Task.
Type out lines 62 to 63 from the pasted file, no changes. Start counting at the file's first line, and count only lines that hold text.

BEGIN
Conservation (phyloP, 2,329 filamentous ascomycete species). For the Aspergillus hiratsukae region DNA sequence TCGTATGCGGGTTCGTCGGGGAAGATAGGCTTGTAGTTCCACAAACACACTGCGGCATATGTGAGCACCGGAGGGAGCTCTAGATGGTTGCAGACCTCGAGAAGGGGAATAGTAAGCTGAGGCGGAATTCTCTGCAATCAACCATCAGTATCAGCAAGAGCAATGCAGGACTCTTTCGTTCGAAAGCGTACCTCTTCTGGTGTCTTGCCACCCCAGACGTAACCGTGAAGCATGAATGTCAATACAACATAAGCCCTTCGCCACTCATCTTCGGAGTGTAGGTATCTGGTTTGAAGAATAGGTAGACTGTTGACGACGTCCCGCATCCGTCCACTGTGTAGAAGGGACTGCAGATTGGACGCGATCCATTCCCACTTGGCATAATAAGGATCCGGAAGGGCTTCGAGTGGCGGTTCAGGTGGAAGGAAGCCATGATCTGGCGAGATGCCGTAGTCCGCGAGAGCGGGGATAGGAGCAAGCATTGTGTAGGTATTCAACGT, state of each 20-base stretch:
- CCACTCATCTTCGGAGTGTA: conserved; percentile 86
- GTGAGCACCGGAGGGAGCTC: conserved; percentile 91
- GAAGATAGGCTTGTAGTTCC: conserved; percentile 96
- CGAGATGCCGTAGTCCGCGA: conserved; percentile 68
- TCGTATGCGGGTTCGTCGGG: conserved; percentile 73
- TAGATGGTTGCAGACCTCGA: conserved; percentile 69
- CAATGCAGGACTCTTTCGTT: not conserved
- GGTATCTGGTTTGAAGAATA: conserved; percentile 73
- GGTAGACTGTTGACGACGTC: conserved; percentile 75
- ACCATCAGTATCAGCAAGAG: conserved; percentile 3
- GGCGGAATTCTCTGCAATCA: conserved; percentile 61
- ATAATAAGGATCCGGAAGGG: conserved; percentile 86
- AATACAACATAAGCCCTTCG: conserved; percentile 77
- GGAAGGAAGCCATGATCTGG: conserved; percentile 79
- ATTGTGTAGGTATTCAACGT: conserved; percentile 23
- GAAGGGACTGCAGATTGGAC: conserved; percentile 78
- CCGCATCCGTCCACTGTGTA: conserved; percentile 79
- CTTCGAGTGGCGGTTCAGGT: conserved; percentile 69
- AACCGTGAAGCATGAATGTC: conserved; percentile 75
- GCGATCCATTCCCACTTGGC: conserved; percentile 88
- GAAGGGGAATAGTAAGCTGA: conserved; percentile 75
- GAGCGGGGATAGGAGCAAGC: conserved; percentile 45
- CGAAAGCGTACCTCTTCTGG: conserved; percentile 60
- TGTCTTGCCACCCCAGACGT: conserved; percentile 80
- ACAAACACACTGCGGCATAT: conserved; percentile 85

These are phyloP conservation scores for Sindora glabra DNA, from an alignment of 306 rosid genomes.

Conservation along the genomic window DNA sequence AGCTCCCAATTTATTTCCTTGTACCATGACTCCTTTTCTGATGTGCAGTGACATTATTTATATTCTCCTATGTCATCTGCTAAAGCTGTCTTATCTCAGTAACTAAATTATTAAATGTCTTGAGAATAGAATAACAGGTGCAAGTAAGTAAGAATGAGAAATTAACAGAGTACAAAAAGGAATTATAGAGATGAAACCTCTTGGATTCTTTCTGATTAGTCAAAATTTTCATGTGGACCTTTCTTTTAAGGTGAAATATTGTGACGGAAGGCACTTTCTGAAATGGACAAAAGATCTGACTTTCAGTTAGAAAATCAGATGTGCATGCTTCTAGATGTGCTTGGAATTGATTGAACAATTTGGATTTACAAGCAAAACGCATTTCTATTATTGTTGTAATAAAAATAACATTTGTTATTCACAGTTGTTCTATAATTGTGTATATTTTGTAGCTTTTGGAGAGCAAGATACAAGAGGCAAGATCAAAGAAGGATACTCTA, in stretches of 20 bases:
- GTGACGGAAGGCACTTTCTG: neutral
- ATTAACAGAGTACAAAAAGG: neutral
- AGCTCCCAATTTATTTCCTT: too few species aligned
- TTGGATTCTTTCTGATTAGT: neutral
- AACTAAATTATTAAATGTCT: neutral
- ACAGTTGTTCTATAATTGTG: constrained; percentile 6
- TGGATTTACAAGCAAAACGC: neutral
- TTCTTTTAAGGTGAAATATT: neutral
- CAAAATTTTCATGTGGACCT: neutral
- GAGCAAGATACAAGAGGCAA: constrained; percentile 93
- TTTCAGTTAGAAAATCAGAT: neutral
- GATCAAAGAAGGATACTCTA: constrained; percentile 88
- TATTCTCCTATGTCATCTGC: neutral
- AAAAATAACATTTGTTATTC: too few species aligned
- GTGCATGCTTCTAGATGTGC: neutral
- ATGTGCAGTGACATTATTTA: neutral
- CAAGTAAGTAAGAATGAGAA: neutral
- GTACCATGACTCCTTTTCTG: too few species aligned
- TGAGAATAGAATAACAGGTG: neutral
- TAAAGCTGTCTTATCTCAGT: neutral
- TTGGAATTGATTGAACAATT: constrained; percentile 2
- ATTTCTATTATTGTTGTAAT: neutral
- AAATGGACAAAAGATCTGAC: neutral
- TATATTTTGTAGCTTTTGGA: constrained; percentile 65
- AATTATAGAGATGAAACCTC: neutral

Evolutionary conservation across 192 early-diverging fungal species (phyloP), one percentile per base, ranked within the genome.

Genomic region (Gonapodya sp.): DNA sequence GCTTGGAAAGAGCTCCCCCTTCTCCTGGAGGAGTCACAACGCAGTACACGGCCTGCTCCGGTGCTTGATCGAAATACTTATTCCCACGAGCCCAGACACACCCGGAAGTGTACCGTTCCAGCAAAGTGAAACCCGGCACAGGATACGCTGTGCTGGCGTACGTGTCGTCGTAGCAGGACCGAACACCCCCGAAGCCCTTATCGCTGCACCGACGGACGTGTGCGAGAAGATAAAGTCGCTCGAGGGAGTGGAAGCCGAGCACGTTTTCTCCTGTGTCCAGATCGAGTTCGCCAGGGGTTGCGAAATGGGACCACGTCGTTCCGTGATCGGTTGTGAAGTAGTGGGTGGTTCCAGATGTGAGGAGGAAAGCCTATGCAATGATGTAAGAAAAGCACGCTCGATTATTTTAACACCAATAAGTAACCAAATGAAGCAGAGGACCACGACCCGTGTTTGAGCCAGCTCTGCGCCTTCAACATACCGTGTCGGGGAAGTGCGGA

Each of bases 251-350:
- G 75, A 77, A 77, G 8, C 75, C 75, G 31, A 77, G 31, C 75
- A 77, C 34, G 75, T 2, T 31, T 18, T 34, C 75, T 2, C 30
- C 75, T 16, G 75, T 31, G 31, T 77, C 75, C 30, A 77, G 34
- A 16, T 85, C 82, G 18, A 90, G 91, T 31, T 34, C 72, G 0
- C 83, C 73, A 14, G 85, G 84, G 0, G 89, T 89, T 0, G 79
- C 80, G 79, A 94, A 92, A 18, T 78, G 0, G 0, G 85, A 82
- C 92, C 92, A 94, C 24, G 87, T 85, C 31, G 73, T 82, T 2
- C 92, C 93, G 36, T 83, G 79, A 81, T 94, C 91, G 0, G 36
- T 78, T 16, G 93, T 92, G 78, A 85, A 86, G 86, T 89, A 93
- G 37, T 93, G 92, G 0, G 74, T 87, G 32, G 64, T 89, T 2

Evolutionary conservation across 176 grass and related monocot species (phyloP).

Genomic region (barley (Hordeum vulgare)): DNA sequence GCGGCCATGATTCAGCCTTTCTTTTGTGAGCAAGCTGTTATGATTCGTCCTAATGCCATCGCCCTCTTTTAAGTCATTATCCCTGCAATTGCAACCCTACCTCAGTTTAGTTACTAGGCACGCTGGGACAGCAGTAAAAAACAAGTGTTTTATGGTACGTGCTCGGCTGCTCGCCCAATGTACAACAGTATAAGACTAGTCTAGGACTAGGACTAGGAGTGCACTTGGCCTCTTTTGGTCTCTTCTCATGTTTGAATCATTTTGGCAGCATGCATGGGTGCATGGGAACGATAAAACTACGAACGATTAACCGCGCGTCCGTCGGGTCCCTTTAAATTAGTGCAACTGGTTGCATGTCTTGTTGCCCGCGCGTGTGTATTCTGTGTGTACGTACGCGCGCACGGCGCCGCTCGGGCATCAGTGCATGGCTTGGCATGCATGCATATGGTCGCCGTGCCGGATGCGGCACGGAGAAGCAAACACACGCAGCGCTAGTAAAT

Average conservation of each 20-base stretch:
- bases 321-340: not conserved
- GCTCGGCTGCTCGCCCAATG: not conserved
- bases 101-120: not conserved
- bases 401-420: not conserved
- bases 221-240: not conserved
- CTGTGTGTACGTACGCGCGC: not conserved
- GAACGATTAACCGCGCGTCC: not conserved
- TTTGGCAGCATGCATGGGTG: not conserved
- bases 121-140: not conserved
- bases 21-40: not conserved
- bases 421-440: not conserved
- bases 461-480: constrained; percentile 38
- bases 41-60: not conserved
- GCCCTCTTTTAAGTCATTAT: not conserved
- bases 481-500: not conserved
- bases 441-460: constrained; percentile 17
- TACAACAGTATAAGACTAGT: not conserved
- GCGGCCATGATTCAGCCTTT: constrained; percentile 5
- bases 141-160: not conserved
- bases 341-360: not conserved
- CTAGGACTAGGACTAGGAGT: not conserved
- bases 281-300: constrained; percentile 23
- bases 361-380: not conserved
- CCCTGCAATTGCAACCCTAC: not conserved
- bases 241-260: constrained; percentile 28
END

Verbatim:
- C 80, G 79, A 94, A 92, A 18, T 78, G 0, G 0, G 85, A 82
- C 92, C 92, A 94, C 24, G 87, T 85, C 31, G 73, T 82, T 2